The boots, of course, need an accompanying hat. After staggering around Starr Western Wear on our own, the doctor asks a salesperson to direct him to the hats. They’re in the back, stacked floor-to-ceiling in cubbies that seem to be built into the wall.
We start with the Stetsons. “Black, I think,” he muses. The real trick is going to be finding the right size. After he has tried on several, I do my best imitation of a hat rack and we’re still not sure of the correct fit. A young woman directs us to an island in the middle of the store staffed by what looks to be a teenage boy with friendly eyes and deep cratered acne around his mouth. A time-speckled photo of John Wayne hangs above his station that says, “Courage is being scared to death but saddling up anyway.”
Dr. Campbell remembers the day Roe fell very clearly: the emotion, the chaos, the back-and-forth with his clinic’s lawyers. Most vividly, perhaps, he remembers that it also marked the first time he was forced to turn someone away from his clinic, without being able to offer a real alternative.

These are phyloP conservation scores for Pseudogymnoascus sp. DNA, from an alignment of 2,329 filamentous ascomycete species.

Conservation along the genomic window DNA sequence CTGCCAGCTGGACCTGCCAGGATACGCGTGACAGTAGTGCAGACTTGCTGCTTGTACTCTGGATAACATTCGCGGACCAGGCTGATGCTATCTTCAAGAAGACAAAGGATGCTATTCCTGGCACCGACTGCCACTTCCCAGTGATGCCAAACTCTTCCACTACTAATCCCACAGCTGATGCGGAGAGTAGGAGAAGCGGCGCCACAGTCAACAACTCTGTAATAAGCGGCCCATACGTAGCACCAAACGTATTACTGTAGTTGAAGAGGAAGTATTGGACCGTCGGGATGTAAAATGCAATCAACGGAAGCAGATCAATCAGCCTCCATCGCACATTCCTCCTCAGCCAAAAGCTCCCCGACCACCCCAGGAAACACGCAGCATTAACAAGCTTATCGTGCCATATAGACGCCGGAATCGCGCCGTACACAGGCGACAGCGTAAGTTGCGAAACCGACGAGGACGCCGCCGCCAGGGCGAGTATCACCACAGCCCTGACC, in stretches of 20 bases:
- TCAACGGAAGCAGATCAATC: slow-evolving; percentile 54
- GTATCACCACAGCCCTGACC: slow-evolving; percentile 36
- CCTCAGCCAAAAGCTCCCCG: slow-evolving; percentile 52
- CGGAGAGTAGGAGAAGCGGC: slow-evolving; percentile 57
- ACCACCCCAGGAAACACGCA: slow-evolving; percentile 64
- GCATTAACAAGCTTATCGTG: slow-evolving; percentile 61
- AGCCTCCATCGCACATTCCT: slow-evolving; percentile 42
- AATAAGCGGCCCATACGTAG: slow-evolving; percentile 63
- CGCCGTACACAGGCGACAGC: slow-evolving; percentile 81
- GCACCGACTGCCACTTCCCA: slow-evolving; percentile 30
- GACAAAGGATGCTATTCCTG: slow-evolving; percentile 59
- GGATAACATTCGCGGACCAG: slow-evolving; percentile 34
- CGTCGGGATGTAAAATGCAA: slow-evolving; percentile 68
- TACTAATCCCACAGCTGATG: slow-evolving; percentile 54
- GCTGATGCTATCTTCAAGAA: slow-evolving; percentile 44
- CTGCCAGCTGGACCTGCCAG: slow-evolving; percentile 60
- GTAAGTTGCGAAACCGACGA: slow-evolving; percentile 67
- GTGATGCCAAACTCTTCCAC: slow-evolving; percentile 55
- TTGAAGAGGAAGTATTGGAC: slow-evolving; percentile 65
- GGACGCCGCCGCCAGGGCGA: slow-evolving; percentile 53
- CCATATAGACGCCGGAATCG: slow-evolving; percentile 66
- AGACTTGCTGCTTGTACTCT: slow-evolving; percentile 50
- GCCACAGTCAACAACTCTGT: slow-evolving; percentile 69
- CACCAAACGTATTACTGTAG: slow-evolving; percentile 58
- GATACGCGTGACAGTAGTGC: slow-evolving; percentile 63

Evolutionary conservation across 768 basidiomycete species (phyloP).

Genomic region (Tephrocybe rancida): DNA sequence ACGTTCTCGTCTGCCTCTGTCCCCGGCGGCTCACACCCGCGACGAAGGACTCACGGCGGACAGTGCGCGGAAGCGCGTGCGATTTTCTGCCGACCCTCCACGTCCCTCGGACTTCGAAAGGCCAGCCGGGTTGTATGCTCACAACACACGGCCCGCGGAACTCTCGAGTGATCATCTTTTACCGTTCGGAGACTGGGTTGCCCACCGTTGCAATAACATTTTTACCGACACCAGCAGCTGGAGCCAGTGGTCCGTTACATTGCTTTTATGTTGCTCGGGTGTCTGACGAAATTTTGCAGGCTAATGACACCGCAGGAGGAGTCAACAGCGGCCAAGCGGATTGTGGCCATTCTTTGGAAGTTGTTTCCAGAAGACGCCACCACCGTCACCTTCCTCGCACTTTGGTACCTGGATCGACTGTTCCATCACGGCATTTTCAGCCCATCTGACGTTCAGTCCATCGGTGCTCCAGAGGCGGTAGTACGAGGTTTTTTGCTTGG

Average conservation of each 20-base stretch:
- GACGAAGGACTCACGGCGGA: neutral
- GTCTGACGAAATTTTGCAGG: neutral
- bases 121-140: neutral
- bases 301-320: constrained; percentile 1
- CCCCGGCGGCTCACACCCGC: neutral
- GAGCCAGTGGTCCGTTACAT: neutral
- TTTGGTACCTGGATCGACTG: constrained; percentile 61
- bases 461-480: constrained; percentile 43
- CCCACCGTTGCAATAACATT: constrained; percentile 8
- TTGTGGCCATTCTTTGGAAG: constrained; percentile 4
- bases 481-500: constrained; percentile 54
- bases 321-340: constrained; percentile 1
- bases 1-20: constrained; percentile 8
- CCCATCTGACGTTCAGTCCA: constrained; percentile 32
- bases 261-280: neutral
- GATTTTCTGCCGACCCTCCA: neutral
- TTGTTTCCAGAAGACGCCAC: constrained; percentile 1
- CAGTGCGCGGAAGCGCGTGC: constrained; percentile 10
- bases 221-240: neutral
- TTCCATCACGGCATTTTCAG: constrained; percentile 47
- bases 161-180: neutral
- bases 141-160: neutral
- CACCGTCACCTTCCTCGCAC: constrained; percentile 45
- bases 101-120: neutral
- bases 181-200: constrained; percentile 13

Dr. Campbell organizes his medical tools prior to a procedure.
Adria Malcolm

It was early in the afternoon, hours after the Dobbs decision. Following the advice from his lawyers, Campbell and his staff hurried to wrap up their work. They drew the blinds, locked the doors, and the staff gathered in the lobby to process their last day working together. From the back door came the sound of insistent knocking. Campbell peeked out between the closed blinds to make sure the sound was not coming from a euphoric protester. Instead, he says, he saw a frightened Jamaican man and woman, seasonal summertime workers from nearby Sevierville.